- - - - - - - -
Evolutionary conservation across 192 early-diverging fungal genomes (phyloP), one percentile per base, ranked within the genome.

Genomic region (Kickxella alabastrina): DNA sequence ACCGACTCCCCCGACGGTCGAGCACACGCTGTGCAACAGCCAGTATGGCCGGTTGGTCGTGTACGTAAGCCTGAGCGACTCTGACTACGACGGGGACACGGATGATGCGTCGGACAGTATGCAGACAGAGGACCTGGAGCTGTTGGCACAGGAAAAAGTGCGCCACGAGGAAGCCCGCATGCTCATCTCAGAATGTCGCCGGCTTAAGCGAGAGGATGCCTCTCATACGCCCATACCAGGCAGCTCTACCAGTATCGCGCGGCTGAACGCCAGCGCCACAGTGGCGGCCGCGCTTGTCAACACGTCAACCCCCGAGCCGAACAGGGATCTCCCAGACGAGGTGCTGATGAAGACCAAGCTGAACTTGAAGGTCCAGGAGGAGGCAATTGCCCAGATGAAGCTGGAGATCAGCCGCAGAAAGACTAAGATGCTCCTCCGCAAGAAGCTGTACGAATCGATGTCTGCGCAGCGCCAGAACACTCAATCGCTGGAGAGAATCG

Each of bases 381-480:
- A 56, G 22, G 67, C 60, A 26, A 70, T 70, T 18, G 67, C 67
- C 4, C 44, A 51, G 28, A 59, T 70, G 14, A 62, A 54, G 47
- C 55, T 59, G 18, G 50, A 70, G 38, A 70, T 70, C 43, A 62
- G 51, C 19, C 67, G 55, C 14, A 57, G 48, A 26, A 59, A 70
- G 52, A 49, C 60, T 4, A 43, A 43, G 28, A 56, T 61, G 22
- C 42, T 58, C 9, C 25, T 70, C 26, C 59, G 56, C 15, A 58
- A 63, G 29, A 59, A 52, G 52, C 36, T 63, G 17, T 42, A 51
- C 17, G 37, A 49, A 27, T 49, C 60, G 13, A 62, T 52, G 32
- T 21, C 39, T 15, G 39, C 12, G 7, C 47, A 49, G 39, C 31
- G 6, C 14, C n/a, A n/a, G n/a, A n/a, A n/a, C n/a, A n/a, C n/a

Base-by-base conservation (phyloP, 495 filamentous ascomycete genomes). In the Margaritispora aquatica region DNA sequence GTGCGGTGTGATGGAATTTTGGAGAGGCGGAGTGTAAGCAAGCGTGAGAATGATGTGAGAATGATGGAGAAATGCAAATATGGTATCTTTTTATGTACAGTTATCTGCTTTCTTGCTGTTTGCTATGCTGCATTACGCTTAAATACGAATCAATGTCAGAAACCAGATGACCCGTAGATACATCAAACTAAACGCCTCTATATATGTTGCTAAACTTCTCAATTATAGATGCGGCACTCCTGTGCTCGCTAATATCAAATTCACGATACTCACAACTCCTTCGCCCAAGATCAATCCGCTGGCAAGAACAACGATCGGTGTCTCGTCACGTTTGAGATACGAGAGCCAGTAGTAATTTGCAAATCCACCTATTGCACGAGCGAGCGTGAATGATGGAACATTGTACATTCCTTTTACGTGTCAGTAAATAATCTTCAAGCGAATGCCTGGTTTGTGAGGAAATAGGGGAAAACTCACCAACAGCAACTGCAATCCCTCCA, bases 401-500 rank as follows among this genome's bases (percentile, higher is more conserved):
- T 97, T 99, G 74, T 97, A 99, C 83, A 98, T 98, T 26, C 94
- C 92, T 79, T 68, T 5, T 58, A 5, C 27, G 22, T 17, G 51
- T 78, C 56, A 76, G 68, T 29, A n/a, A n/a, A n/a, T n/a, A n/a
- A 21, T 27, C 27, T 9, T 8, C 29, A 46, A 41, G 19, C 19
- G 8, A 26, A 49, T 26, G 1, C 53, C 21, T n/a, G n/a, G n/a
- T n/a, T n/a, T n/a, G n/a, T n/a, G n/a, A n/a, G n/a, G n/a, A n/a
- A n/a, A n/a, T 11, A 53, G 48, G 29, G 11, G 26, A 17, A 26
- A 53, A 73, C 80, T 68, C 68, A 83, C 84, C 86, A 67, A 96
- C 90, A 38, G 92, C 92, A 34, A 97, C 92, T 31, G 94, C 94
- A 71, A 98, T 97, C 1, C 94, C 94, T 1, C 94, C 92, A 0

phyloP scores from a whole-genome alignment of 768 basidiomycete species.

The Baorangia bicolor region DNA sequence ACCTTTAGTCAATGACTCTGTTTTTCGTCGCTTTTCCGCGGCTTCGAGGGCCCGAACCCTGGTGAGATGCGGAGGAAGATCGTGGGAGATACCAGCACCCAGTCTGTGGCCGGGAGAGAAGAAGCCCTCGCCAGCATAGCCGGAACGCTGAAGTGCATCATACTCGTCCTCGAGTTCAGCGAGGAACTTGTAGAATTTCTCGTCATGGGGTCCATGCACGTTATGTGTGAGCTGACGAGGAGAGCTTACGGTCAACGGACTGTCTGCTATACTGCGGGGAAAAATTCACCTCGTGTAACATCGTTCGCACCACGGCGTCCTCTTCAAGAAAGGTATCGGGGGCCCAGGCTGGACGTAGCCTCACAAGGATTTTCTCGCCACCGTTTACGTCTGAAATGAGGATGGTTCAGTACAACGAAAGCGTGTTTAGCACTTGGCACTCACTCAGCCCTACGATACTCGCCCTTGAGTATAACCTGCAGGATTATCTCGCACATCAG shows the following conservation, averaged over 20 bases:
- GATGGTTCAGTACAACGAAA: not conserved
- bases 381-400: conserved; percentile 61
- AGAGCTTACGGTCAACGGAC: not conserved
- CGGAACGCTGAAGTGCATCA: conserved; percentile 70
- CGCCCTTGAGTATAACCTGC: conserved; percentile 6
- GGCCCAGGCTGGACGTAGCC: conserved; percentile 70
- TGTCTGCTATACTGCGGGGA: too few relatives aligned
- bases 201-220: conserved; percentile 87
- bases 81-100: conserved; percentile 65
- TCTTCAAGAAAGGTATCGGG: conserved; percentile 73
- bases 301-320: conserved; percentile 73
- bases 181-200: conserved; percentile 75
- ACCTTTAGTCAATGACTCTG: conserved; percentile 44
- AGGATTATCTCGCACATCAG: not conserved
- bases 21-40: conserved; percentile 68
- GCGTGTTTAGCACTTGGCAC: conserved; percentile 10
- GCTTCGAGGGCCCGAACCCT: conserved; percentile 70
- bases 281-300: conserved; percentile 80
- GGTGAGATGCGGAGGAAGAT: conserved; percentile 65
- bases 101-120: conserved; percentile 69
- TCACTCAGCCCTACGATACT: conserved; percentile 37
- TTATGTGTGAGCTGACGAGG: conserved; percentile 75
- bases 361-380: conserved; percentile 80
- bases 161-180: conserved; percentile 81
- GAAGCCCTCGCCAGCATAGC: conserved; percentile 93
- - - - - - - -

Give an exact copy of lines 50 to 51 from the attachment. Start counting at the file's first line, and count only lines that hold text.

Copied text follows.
- bases 161-180: conserved; percentile 81
- GAAGCCCTCGCCAGCATAGC: conserved; percentile 93